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The Development of Security and Operational Doctrine for the EU

erschienen in der Publikation "Europas ferne Streitmacht" (ISBN: 3-8132-0787-0) - November 2002


The Development of Security and Operational Doctrine for the EU

Combined and Joint examines the desirability and feasibility of EU operational doctrine, particularly in the wake of September 11th which has demonstrated that the EU might be called upon to act far more quickly and in a much more robust manner than was hitherto believed likely. To this end, it suggests that European doctrine is essential because without it the ESDP will continue to be inefficient given the challenges posed by combined and joint operations and in light of uncertainties over the future direction of US policy that would be dangerous. However, the nature of the EU means that European security will concern far more than simply the way armed forces do things. The EU security model and the doctrine that it drives will emerge from several complex political, military and civil-military interactions. Moreover, operational doctrine will have to be intrinsically and overtly linked to an European Security Concept to establish guidelines for effective EU action. This will also help to close the conceptual gap that has emerged between political and military interpretations of the utility of military power.

At the operational level variable member coalitions undertaking multiple intensity missions will be the organising principle upon which the EU effort is based. EU doctrine must be developed in this area because NATO doctrine is insufficient, particularly for complex peace support operations involving both military and civilian agencies. Such on approach will call for flexibility from the grand strategic level to the military level because the EU will not always act at fifteen. The Petersberg Tasks whilst providing a useful benchmark for the development of EU operational doctrine must be progressively expanded so that the EU can start to produce a demand-led rather than product-led security and defence policy that can begin to confront security threats in a meaningful manner. Above all, shortfalls and deficiencies must not dictate EU operational doctrine.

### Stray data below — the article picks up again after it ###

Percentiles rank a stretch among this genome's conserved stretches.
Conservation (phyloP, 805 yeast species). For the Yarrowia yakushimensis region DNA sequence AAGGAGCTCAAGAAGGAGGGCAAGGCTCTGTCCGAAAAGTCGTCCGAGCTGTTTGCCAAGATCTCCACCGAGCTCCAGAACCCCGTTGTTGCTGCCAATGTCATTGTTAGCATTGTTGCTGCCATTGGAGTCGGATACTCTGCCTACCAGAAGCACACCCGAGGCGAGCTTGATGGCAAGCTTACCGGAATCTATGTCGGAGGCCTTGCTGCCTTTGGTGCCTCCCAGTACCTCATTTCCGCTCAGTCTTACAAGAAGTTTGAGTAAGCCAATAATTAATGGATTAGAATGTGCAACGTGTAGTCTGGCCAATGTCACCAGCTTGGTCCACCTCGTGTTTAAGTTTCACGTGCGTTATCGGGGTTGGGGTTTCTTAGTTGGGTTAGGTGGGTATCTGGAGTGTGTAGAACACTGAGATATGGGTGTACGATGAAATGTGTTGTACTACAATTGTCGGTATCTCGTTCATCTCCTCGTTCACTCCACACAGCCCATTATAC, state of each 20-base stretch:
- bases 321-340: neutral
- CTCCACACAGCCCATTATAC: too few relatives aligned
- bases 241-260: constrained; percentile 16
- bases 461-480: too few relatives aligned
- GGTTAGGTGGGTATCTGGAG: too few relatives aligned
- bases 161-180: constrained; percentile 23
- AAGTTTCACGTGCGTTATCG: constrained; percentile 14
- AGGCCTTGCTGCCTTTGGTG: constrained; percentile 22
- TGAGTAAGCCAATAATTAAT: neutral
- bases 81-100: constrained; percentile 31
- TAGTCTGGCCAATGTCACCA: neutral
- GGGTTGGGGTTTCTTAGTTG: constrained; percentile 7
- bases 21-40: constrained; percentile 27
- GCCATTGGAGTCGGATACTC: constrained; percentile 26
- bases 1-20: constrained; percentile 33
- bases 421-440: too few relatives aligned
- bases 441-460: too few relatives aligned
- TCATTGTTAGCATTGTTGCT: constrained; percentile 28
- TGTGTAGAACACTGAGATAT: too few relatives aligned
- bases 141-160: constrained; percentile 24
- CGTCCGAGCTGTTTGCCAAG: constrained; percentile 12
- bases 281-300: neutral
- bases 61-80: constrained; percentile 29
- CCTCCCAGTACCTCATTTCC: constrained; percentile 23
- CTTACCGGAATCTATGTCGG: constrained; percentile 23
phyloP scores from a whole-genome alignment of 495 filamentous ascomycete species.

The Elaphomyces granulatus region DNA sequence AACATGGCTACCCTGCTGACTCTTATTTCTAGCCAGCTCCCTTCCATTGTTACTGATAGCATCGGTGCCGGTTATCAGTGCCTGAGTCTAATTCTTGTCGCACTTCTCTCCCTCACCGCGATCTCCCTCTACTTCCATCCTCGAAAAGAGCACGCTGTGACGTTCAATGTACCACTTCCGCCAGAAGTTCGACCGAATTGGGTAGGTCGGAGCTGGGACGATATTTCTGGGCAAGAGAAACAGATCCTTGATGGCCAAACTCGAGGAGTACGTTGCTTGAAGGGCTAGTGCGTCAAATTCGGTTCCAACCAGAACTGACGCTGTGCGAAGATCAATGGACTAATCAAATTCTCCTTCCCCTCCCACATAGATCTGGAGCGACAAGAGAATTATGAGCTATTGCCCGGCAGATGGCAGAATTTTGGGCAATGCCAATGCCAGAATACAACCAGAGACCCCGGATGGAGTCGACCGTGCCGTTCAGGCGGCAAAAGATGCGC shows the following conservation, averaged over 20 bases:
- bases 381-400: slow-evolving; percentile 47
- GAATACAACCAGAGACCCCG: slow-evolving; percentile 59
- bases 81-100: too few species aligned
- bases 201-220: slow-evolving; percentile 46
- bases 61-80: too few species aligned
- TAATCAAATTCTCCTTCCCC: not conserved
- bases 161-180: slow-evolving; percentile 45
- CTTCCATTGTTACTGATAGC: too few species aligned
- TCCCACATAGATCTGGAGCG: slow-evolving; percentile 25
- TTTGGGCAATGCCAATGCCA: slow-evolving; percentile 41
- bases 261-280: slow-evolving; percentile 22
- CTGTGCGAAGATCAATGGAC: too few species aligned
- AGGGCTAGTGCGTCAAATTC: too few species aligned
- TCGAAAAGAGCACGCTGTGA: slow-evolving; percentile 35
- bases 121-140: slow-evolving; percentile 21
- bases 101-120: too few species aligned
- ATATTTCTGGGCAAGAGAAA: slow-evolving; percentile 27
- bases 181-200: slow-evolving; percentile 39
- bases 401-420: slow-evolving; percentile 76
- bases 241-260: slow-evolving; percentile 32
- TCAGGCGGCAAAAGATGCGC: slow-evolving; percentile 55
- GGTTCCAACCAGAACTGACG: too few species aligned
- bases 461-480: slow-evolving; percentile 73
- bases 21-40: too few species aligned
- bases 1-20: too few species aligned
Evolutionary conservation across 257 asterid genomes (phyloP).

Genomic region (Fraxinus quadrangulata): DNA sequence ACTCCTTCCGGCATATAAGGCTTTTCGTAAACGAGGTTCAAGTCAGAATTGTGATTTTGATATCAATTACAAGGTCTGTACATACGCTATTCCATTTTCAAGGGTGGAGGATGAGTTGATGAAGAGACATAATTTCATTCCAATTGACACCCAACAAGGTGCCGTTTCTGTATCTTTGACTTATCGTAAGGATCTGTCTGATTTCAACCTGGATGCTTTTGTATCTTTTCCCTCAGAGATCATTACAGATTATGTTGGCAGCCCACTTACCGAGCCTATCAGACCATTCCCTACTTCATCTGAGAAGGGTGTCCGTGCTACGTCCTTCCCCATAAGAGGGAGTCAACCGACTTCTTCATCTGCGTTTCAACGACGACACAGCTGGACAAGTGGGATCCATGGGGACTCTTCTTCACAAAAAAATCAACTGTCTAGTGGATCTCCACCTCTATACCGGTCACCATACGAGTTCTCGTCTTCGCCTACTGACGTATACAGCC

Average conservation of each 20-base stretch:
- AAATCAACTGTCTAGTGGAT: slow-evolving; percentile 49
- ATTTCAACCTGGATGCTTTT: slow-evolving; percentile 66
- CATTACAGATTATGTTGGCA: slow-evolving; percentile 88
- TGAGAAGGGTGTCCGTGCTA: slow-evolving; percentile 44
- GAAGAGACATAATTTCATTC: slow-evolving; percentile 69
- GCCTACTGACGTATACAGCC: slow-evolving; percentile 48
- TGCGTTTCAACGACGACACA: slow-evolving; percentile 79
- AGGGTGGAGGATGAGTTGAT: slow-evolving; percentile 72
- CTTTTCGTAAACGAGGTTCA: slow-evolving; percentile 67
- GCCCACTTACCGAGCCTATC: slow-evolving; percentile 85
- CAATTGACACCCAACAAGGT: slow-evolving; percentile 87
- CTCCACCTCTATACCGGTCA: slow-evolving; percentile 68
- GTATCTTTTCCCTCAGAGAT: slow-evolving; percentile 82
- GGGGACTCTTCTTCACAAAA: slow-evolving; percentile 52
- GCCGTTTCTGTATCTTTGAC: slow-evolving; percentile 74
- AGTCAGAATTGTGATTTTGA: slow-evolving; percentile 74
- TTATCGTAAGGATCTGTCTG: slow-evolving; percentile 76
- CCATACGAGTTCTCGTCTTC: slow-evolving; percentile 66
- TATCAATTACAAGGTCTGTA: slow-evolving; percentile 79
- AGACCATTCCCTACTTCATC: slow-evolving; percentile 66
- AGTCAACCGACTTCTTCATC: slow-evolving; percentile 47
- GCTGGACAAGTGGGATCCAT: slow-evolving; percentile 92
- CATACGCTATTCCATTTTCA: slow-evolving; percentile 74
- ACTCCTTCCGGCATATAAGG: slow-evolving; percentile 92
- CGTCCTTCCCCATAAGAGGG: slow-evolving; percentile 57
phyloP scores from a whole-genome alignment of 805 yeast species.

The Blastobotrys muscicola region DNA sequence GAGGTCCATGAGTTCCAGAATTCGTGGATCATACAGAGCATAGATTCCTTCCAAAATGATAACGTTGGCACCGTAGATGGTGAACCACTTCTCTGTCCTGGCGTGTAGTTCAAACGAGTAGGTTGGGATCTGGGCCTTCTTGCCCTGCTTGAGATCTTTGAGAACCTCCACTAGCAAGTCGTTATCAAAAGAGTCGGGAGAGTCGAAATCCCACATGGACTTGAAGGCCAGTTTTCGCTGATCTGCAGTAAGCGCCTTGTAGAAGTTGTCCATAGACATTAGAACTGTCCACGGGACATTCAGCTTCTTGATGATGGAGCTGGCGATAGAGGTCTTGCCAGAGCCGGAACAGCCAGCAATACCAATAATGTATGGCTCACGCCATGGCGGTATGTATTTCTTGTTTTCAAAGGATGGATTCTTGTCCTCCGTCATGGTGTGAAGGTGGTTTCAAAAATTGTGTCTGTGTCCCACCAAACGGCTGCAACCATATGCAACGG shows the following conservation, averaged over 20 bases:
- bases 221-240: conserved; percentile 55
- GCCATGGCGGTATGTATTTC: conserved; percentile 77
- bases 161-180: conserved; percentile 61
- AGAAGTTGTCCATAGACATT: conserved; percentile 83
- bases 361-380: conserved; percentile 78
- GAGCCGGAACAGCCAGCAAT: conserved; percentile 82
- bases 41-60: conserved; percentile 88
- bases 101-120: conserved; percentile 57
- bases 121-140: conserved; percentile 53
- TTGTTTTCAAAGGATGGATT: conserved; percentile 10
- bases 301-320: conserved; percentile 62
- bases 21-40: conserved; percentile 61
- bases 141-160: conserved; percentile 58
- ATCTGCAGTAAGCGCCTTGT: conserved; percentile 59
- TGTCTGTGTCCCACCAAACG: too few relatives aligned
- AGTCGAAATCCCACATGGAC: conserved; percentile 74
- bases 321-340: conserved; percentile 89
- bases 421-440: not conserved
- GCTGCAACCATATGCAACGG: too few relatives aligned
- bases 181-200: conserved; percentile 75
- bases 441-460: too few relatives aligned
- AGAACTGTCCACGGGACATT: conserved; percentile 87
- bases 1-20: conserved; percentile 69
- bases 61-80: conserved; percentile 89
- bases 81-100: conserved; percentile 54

Combined and Joint also calls for the creation of an EU command and control culture that includes an EU operational planning and command cell that is NATO compatible built around an EU-NATO Defence Planning Standard. It rejects demands for a European Army at this stage but suggests that the creation of a European Support Force would enable effective support for EU-led coalitions through pooled logistics and other support elements. It suggests that cultural software problems, such as command language and military-bureaucratic resistance to co-operation can be overcome through education and training of European military staffs and because the armed forces of most EU member-states have many years experience cooperating inside NATO.

Ultimately, ESDP will only work if all the Memberstates »invest« in its structures and approaches through reform, modernisation and innovative approaches to combined and joint operations. Establishing an agreed security doctrine, backed up by an effective operational doctrine relevant to the operational needs of European forces in the field will be essential. Europe not only needs to renovate its armed forces but the way it does security.

Eigentümer und Herausgeber: Bundesministerium für Landesverteidigung | Roßauer Lände 1, 1090 Wien
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